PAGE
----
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Sleep Apnea

Apnea means "without breath." Sleep apnea causes its sufferers to temporarily stop breathing.

Obstructive sleep apnea occurs because sufferers have a physical obstruction — often in the nose, tongue or throat — that prevents them from breathing by mouth at night.

Do you have sleep apnea? ›


Obstructive sleep apnea is characterized by significant and prolonged interruptions of breathing and airway obstructions at night. Breathing often stops for a period of 10 to 20 seconds at a time. If the  breathing stops for more than 10 seconds, it is considered severe obstructive sleep apnea.

Individuals with sleep apnea may complain of:

  • Constantly feeling tired
  • Sensation of never being fully rested
  • Needing daytime naps
  • Sore throat
  • Sleepiness during the day
  • Lack of energy
  • Mood changes
  • Lack of libido
  • Headaches

Obstructive sleep apnea not only affects the quality of life of individuals, but also may be harmful to one’s health when uncontrolled. Obstructive sleep apnea may be associated with:

  • Low oxygen levels
  • Cardiac arrhythmias, or irregularities in the heart's normal beating pattern
  • High blood pressure

Sleep apnea is a a serious disorder that may become a major risk to one's health, causing significant lung and heart problems over time and, rarely, sudden death.

Obstructive sleep apnea may occur in those who snore. However, not all people who snore have sleep apnea.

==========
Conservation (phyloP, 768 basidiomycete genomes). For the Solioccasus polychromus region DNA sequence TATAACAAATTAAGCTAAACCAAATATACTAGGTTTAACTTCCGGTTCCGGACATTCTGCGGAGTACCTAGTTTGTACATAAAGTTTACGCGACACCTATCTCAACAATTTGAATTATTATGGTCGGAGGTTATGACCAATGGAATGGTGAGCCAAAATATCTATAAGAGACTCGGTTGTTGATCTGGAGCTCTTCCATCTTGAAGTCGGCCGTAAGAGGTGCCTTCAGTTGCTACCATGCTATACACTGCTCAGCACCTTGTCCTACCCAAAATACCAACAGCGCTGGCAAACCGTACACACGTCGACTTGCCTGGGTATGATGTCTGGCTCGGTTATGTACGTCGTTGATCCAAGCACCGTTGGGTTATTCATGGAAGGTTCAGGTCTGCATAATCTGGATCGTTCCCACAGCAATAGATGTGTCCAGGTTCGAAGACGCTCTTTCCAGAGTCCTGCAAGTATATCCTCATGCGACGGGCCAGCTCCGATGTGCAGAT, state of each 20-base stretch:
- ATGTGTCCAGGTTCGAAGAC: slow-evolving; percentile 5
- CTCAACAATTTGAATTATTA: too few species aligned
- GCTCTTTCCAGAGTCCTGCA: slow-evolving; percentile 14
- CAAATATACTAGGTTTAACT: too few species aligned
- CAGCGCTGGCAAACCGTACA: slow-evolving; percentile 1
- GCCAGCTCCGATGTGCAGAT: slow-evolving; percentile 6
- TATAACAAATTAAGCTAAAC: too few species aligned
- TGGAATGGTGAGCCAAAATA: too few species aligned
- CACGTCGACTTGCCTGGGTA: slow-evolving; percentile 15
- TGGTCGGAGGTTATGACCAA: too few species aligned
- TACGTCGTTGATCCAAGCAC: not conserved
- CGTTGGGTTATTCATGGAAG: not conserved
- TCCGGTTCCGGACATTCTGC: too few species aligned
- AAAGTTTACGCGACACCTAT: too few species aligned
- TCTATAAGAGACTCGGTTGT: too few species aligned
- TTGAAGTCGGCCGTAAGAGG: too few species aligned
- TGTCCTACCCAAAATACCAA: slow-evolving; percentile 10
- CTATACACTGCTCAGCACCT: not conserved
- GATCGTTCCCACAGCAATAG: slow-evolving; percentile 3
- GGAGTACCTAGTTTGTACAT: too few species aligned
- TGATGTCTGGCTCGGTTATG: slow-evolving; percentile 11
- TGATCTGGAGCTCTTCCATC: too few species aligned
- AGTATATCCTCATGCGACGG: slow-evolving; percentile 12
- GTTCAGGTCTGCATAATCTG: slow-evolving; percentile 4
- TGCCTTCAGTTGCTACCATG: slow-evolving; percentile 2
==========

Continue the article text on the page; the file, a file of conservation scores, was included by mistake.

Most loud snorers should undergo a sleep test. This is an overnight test that is usually performed in a sleep laboratory.

During the sleep study, you will sleep under observation for a number of hours. During this time, you are monitored for a number of important body processes, including:

  • Heart rhythm
  • Blood oxygen levels
  • Brain activity
  • Eye movements
  • Muscle movements
  • Number and duration of sleep apnea spells

Information from the sleep study will be used to determine how well you sleep and whether you have sleep apnea.


Based on the results of your sleep study, you will be diagnosed with either primary snoring (which means snoring only) or as having obstructive sleep apnea.

There are a number of treatment options for both conditions.

Primary snoring

Primary snoring treatment can include nonsurgical or surgical approaches.

Nonsurgical treatment methods include:

  • Losing weight
  • Avoid lying on your back while sleeping

Surgical treatments may include:

  • Radiofrequency procedures
  • Palatal implants
  • Injection snoreplasty
  • Cautery-assisted palatal stiffening operation

Obstructive sleep apnea

For those suffering from OSA, treatment options generally include:

  • Weight loss
  • Sleeping prone or on the side only
  • Continuous positive airway pressure (CPAP)
  • Uvulopalatopharyngoplasty (UPPP)
  • Upper and/or lower jaw advancement procedures


CPAP is the first line of defense in managing obstructive sleep apnea. It also has the highest cure rate.

In CPAP, pressurized air is delivered by a face mask worn while you sleep. The pressure of the air is adjusted to maintain sufficient pressure to overcome airway obstruction. This eliminates most episodes of sleep apnea.

Many patients experience improved sleep patterns and more restful sleep while wearing this device; other patients find it cumbersome and difficult to use and will opt for surgical treatment. CPAP remains the best nonsurgical treatment for OSA.


Thousands of patients have been effectively treated with the UPPP technique, which involves surgery to remove extra tissue in the throat.

While it does not cure all obstructive sleep apnea, it significantly reduces the severity in 50 percent to 60 percent of patients. It also typically eliminates or significantly reduces snoring.

The procedure is performed while you are under general anesthesia, and it typically requires that you stay in the hospital for one night.

For more information about our services, please call us at 714-509-2230.

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